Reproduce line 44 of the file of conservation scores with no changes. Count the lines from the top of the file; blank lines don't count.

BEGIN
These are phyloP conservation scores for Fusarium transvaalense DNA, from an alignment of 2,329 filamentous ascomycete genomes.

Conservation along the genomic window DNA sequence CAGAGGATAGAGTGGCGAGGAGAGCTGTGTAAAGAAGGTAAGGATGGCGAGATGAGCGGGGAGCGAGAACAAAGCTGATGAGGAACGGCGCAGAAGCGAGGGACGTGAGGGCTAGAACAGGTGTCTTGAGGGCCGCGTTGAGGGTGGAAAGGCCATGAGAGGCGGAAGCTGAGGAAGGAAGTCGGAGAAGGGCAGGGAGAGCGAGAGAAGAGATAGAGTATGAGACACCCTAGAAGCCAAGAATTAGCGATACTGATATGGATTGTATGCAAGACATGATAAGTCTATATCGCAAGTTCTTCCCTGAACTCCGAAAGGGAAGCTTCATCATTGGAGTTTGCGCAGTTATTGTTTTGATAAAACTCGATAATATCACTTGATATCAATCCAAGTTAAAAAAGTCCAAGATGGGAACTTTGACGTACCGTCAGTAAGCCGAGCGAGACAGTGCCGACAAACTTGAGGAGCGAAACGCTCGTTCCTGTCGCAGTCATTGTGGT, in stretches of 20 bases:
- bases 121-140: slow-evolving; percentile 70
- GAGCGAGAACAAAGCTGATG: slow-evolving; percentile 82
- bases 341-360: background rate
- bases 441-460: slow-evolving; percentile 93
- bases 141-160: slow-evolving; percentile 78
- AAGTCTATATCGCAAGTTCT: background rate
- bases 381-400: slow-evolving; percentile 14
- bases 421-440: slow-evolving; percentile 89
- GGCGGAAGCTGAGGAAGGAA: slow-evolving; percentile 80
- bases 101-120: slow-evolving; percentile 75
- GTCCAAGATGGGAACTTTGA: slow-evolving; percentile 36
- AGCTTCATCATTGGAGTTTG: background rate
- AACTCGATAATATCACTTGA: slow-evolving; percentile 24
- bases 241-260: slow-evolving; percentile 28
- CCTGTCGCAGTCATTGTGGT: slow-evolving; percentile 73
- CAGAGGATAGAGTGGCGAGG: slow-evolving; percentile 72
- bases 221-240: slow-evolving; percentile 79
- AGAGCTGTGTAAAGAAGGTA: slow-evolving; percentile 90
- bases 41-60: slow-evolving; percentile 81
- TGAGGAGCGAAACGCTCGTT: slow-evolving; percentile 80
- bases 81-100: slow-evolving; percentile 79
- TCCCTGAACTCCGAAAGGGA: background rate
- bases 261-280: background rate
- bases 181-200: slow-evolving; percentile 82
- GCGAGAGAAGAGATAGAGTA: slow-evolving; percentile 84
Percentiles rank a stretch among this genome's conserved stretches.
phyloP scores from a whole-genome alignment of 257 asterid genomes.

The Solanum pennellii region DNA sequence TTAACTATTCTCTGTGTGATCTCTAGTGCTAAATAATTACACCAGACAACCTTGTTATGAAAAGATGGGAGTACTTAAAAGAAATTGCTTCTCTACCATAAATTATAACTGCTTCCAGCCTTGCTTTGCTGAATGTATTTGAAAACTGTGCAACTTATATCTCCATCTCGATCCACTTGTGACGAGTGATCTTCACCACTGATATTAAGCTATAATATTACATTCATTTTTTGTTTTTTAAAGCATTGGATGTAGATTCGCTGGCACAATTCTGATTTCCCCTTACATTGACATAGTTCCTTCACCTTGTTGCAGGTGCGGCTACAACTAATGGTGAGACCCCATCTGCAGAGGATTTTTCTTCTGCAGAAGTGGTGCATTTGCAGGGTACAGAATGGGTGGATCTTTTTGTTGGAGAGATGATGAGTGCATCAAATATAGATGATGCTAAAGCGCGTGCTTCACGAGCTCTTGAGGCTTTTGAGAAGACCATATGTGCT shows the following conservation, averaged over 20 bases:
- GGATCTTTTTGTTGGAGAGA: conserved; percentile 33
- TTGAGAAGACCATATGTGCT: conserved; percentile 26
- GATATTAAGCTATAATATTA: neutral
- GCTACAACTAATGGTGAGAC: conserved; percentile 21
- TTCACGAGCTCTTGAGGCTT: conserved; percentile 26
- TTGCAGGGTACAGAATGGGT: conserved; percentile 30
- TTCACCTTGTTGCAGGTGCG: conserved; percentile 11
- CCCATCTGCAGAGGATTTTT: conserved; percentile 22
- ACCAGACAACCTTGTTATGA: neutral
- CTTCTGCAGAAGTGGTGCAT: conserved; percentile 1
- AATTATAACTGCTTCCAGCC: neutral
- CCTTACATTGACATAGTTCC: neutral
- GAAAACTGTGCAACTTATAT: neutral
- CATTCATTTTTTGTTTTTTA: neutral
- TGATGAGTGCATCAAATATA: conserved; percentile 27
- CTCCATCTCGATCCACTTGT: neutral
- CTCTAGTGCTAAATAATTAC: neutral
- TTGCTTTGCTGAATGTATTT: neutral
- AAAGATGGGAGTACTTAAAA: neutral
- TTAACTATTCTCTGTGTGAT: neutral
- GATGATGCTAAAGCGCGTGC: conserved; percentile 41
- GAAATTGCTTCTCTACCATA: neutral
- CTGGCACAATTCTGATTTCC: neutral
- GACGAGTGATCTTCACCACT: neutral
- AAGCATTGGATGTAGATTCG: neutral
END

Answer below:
- CATTCATTTTTTGTTTTTTA: neutral